That’s where he should be now. Or down at the town hall where he had his own office as Rose Bend’s newly elected mayor. The town’s first nonwhite mayor. Damn, he’d been in the position for almost a year now, and at times, he still asked himself, How in the hell did I get here? But he knew the how and the why.

   He was no longer a husband whose purpose was to protect his wife and their world. So now, he’d channeled that instinct into protecting the community that had been so important to both of them. He intended to do everything he could to make Rose Bend grow and continue to be a safe, beautiful and thriving haven for its residents.

   Everything he did came back to Tonia and Mateo.

   Besides, his law practice and mayoral responsibilities kept him busy and, more importantly, distracted. At least during his waking hours. It was those lonely, seemingly endless hours of the night when the silence deafened him, and the right side of the bed taunted him with its cruel emptiness. Then, his mind raced and refused to slow down. That’s when the memories—no longer kept at bay by duties, phone calls and people—crept in. He recoiled from the pain of them, even as he stretched ravenous fingers toward them.

   Grief was like a drug.

   It trapped him in its claws, dragging him down so deep, he couldn’t see his way out of it. Didn’t want to. Didn’t want to leave the dark bosom even as it slowly asphyxiated him. Slowly stole who he once was, until he was an insubstantial shadow of his former self. Because grief, in its way, was solace. It was connection to the ones he’d lost. While mired deep in it, he could forget the real world where Tonia and their son no longer existed. He could remain in the alternate universe of the past where he’d been happy. Whole.

   Every morning, he had to claw his way back from the abyss.

   So far, he’d won the battle. But there were days when he emerged more scarred and worn than others.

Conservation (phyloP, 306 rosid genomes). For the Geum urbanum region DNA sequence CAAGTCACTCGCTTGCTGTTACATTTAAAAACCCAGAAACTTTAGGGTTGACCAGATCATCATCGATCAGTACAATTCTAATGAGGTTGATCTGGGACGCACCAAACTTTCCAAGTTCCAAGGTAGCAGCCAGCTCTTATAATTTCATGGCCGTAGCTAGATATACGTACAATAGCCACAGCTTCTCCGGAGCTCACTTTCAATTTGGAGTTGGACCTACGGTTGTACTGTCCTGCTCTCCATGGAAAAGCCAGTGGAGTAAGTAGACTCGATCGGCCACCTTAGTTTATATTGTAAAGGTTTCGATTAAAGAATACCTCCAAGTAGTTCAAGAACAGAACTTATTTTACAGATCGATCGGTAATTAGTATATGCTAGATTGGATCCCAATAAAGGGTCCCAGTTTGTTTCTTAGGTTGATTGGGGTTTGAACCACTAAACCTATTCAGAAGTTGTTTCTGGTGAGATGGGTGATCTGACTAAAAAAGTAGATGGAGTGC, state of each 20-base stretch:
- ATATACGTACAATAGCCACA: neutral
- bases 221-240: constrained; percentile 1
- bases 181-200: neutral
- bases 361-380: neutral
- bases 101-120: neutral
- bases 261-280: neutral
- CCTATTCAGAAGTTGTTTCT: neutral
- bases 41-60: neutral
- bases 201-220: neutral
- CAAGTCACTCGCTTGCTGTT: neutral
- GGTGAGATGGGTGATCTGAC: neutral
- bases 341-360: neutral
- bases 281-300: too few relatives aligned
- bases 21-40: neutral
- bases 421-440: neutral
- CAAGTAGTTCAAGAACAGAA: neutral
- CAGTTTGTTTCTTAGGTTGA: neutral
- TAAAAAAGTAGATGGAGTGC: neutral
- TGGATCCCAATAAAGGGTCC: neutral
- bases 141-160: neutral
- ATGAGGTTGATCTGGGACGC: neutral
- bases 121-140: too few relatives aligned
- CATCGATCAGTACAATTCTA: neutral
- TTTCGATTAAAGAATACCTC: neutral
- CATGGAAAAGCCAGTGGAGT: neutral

Today had been one of them. And though he should’ve been down at city hall going over the last-minute details of the town’s annual motorcycle ride and rally, he’d been at Tonia’s and Mateo’s graves. And then he’d bumped into Sydney Collins.

   Grinding his teeth together, Cole advanced on the punching bag once more and jabbed at it. Again. And again. As if each punch would drive thoughts of the woman he hadn’t seen in almost a decade from his mind. The beautiful, wild, hurting girl she’d been had matured into a stunning woman.

   Thick, dark brown hair that formed a crown of curls on top of her head. Smooth, walnut-brown skin. Big, chocolate eyes with a dense fringe of long lashes. The mouth that had been too sensual for a girl now fit...and would have a lesser man imagining all the things the woman had learned to do with it. The petite frame with curves a blind man couldn’t miss.

   And she was pregnant.

   A ghostly hand seized him by the throat, squeezing, and his trembling arms dropped to his sides like three-hundred-pound weights. He staggered back a couple of steps, his feet as heavy and unwieldy as his suddenly useless arms.

   “Whoa, Cole. Jesus. You all right?” A big, hard hand steadied him as his brother appeared before him, a frown tugging down his thick eyebrows over green eyes swimming with concern. “What the fuck, man? Here.”